Cheverie, Omar - The Cape Breton influence | Bowing Down Home

Transcript

File: cheverieomar06-oh-capebretonradio_fitzgerald_M.mp3


Speakers:

OC – Omar Cheverie

KP – Curator Ken Perlman


OC: I can remember the first radio that we had in our neighborhood. Our next door neighbor had a radio.


KP: Was that one of those big battery radios.


OC: It was a big battery radio; the name of it was an Atwater Kent. It was as big as that [indicates a piano bench]. And on the side of it you had to synchronize B There were great big dials on it, and you had to synchronize them to bring in the station. There was a lot of squeakin' and static and stuff. We used to get the fiddlers from Cape Breton, from Sydney.


KP: So what year would this have been, approximately?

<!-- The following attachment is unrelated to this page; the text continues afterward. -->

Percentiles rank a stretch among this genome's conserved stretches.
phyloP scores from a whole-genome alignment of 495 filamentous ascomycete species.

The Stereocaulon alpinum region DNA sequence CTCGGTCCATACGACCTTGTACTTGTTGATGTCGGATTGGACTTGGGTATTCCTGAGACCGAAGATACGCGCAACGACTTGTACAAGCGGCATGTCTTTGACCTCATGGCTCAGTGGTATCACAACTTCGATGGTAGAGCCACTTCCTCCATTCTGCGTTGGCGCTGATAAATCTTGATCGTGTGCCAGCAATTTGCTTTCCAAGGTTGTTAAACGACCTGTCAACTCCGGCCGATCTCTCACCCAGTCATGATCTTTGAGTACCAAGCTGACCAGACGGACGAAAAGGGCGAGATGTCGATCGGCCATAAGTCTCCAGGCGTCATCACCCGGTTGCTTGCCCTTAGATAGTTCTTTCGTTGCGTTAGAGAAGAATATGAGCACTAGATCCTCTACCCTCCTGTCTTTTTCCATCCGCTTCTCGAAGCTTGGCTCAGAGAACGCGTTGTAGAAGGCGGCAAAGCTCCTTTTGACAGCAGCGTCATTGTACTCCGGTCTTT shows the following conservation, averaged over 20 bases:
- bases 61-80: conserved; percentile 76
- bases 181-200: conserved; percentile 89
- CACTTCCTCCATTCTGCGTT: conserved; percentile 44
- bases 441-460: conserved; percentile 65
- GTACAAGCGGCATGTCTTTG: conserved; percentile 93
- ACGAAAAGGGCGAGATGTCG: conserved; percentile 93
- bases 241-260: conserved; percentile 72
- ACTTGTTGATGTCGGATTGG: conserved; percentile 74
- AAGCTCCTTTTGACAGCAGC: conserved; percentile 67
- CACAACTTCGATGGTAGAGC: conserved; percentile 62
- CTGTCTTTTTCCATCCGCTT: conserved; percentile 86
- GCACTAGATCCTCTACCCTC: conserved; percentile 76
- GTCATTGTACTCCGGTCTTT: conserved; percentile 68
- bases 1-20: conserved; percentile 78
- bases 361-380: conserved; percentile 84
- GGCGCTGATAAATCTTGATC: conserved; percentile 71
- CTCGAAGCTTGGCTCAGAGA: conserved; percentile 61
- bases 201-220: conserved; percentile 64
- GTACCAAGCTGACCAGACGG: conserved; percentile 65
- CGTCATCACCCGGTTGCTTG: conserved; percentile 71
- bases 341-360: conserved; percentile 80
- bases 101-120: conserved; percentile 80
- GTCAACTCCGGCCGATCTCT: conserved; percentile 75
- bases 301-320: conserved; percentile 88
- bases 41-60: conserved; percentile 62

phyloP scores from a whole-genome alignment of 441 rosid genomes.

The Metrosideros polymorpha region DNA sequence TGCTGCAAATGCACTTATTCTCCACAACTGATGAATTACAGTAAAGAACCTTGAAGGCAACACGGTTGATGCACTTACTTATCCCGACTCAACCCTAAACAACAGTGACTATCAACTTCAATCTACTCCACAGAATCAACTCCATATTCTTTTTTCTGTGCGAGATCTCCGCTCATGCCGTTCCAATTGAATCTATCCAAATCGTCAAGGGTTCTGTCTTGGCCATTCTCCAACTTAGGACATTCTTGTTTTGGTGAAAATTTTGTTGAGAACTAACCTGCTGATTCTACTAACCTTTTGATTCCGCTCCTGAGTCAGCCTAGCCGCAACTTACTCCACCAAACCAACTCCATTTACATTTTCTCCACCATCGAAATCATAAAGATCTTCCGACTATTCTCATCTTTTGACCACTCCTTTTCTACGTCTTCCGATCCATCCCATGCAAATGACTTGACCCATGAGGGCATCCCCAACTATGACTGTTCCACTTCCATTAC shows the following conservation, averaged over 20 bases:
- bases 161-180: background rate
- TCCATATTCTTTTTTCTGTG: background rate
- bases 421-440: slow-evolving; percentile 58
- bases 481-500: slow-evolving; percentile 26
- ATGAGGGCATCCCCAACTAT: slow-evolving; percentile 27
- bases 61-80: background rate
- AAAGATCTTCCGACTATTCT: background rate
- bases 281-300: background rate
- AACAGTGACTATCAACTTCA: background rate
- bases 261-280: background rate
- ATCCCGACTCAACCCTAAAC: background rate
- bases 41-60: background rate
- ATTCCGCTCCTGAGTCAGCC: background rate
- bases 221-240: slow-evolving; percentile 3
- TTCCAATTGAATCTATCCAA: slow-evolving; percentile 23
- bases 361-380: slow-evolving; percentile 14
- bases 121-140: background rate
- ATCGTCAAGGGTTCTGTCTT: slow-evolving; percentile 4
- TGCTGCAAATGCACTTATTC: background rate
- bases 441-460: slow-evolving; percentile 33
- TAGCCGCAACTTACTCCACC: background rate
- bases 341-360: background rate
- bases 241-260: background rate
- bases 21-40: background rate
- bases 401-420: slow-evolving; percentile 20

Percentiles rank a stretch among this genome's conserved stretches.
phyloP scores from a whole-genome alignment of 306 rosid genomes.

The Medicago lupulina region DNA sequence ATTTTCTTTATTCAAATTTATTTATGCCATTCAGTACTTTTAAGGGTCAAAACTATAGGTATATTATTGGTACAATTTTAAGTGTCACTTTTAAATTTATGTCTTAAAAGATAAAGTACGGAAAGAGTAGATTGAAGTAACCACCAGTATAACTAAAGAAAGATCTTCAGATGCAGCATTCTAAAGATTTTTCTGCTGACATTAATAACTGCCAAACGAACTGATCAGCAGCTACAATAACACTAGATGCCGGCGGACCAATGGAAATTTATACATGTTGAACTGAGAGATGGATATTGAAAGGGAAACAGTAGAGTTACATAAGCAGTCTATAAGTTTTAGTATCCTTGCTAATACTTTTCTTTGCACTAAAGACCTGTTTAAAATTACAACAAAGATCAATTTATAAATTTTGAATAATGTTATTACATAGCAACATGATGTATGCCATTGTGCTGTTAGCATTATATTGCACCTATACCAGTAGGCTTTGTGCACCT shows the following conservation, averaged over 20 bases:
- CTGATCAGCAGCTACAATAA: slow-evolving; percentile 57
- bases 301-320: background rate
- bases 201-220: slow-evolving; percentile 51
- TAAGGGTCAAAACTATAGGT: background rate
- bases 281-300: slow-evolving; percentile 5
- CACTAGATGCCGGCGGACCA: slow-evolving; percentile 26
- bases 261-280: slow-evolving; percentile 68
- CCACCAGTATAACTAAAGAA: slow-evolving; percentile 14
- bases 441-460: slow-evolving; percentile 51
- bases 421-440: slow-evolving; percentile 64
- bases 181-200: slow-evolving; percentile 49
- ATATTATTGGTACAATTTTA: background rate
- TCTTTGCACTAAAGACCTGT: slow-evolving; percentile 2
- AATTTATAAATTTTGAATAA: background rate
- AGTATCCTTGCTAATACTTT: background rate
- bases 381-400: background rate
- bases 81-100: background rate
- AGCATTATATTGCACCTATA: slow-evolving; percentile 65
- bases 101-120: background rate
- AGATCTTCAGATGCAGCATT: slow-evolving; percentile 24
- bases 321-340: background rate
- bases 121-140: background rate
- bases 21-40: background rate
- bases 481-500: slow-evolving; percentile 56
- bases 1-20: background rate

OC: In the late 30s, ’37, ’38, around there. And I can remember one playing, she used to have a program on from Sydney every week, Tena Campbell. And then Angus Allan Gillis and Dan J Campbell, they used to play together. They were both pretty good fiddlers. And then the odd time they’d get – Angus Chisholm would come in, we'd get him, and he was something else. I always thought so anyway. The bristles would come up on my neck when he'd play, I couldn't believe that anybody could get that sound out of a fiddle. It was just fantastic to hear him. And then Scotty Fitzgerald came on the scene. Things were getting pretty slack when Scotty came along, and he did an awful lot for fiddling because he was a very popular fiddler, put out records; everybody was getting their own record player then and they’d buy the old 78s and get Scotty Fitzgerald. He was fantastic, and a fantastic guy too. I met him and I played a bit with him.We played in Souris together one night. His show was on there and I was a guest, and I played, and he and I played together, somebody requested that we play together. And of course that was the thrill of my life to play with Scotty. It was just as easy as eatin' cake. He wouldn't drown you out or overpower you in any way at all. He'd let you lead, and he'd follow along. That's the way he was. Then the show went to Charlottetown and I played with him in there, too. Scotty Fitzgerald played tunes that he put a little thing in, a little something into the tune that made it a different tune altogether, that made it B that brought it to life, somehow. He played a lot of the old tunes, and a lot of them he dressed ‘em up a bit with grace notes, he used to call them. And have tape home that a girl from the radio station recorded Scotty and he was near the end of his life; he had cancer. And she interviewed him and they were talkin’ about the fiddle. And she asked him about, if he could read music. And he said, “Yes I can read music; I'm not a good reader and the way I play I don't have to be a good reader. Because,” he said, “I just take a piece of music and I get a tune that I like, and I learn what I call,” he said “the frame of the tune. I learn that as good as I can. And I throw the book in the corner,” he said, “and I cook my own version of it.”(laughs). And I think that made him very, very popular I think. Because there was a lot of the old tunes, were good tunes basically, but they were dull in a lot of ways, too. You wouldn't get a lift from listenin' to them. And he took a lot of those tunes and he dressed them up a bit, and boy, God he made a great job of that too. And Angus Chisholm used to do that too.